Who is at Risk for Age-Related Macular Degeneration?

The greatest risk factor is age. Although age-related macular degeneration may occur during middle age, studies show that people over age 60 are clearly at greater risk than other age groups. A large study found that people in middle-age have about a 2 percent risk of getting AMD, but this risk increased to nearly 30 percent in those over age 75.

Screening for AMD

To detect AMD before symptoms appear, you should be screened if you meet any of the following criteria.

  • Over 60 years of age
  • Have hypertension or cardiovascular disease
  • Smoke cigarettes or other tobacco products
  • Have a close family history (brother/sister/mother) of vision loss from AMD
  • Have aphakia or pre-1984 pseudophakia
  • Had cataract surgery(replacement of the crystalline lens of the eye with an artificial lens)
  • Had significant cumulative light exposure (e.g., airline pilots, boaters, farmers)

Risk Factors for AMD Include:

  • Smoking
    Smoking may increase the risk of AMD. Smoking has a deleterious effect on virtually every body system and your vision is no exception. The chemicals in tobacco are believed to keep your body from properly absorbing lutein, an antioxidant that helps shield the retina from age-related deterioration. In fact, smoking is the most important preventable risk factor for AMD, increasing the risk to two to three times that of a person who has never smoked. Evidence shows that quitting reduces your risk of developing AMD, a benefit that continues to build each year that you do not smoke, especially in the first several years after quitting.
  • Obesity
    Research studies suggest a link between obesity and the progression of early and intermediate stage AMD to advanced AMD. A body mass index of 30 or greater increases the likelihood that early or intermediate dry AMD will progress to advanced dry or wet AMD. Body mass index is a measure of body weight adjusted for height.
  • Race
    Caucasians, especially those over 75-years-old, are much more likely to lose vision from AMD than African Americans. Read more about the racial and ethnic differences in vision loss.
  • Family History
    Those with immediate family members who have age-related macular degeneration are at a higher risk of developing the disease. Ten to twenty percent of people with AMD have one or more immediate family members (siblings, parents, or children) with AMD. Scientists have identified some of the specific genes believed to be responsible for causing macular degeneration. Researchers are working to develop genetic testing that might allow people to find out whether they are at high risk and should be closely monitored.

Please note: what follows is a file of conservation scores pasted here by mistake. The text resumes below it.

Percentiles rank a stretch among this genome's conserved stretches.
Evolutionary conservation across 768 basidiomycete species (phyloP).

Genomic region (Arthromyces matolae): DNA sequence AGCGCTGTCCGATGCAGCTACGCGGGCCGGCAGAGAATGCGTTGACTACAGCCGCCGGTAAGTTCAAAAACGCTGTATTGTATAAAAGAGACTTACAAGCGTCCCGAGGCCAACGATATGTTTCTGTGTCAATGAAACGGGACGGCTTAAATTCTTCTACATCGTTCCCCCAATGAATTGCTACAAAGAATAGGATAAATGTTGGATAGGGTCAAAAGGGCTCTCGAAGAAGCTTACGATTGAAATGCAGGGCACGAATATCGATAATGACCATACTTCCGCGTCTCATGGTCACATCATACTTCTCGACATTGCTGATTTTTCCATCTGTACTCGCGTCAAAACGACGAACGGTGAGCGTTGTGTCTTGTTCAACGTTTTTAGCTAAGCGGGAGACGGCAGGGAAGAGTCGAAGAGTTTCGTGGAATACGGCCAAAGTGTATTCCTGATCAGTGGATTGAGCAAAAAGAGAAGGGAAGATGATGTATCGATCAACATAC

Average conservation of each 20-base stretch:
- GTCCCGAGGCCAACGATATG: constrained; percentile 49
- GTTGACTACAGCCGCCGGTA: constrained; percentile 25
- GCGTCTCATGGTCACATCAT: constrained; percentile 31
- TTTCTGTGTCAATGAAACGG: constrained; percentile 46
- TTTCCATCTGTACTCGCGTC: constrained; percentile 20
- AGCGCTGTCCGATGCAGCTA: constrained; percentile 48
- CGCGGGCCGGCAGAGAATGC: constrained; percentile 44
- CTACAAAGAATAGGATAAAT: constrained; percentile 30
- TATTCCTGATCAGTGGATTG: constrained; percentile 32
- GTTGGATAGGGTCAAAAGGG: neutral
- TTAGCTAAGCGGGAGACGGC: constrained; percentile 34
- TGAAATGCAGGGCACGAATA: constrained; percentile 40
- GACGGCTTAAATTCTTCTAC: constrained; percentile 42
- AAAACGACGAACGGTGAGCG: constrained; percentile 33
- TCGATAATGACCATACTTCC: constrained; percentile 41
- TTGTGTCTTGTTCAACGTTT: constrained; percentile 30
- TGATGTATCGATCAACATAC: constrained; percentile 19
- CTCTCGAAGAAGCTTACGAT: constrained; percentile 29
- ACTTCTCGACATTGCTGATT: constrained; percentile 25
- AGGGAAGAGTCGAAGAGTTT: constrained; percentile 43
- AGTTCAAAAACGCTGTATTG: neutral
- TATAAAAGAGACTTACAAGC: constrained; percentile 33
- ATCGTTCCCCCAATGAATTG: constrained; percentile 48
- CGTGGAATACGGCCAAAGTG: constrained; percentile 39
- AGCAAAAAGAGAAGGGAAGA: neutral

• Gender
    Women appear to be at greater risk than men.
  • Eye Color
    People with light-colored eyes tend to have a higher risk of AMD than those with darker eyes.
  • Severe Hyperopia (Farsightedness)
    People who are extremely hyperopic (farsighted) have up to two and a half times the risk of developing AMD.

 

Can My Lifestyle Make a Difference?
Your lifestyle can play a role in reducing your risk of developing AMD.

  • Nutrition
    Low antioxidant levels may increase the risk of age-related conditions, including macular degeneration. One study conducted over a five-year interval showed that people with early or intermediate AMD who took a nutritional supplement of antioxidant vitamins and zinc had a 25 percent reduced risk that the disease would progress to an advanced stage. However, you should consult your primary care provider before taking a vitamin supplement, since high concentrations of zinc, vitamin K, and other vitamins and minerals can be harmful for some patients or can cause medication interactions.

It is also helpful, of course, to eat a diet high in antioxidants such as fish and green leafy vegetables. People who eat five or more servings per week of dark, leafy green vegetables, such as kale and spinach, have a reduced risk of developing AMD. In addition, researchers are investigating a possible link between AMD and diets high in saturated fats.

  • Don't Smoke
  • Maintain Normal Blood Pressure
    Control high blood pressure in order to reduce your blood cholesterol.
  • Exercise
    Get moving! Aerobic physical activity doesn't have to involve leg warmers and Spandex. It just means you need to get your heart rate up to your target range at least three times a week. You can do this with brisk walking, swimming, bicycling or any other activity that's powered by you.
  • Watch Your Weight
  • Stay Out of the Sun
    You already knew that getting a tan causes wrinkles and age spots, not to mention skin cancer. But sunlight can also contribute to the development of cataracts, AMD, and other eye diseases. If you can't avoid the sun, use a high-SPF sunscreen, wear a wide-brimmed hat and UV-filtering sunglasses.

 

 

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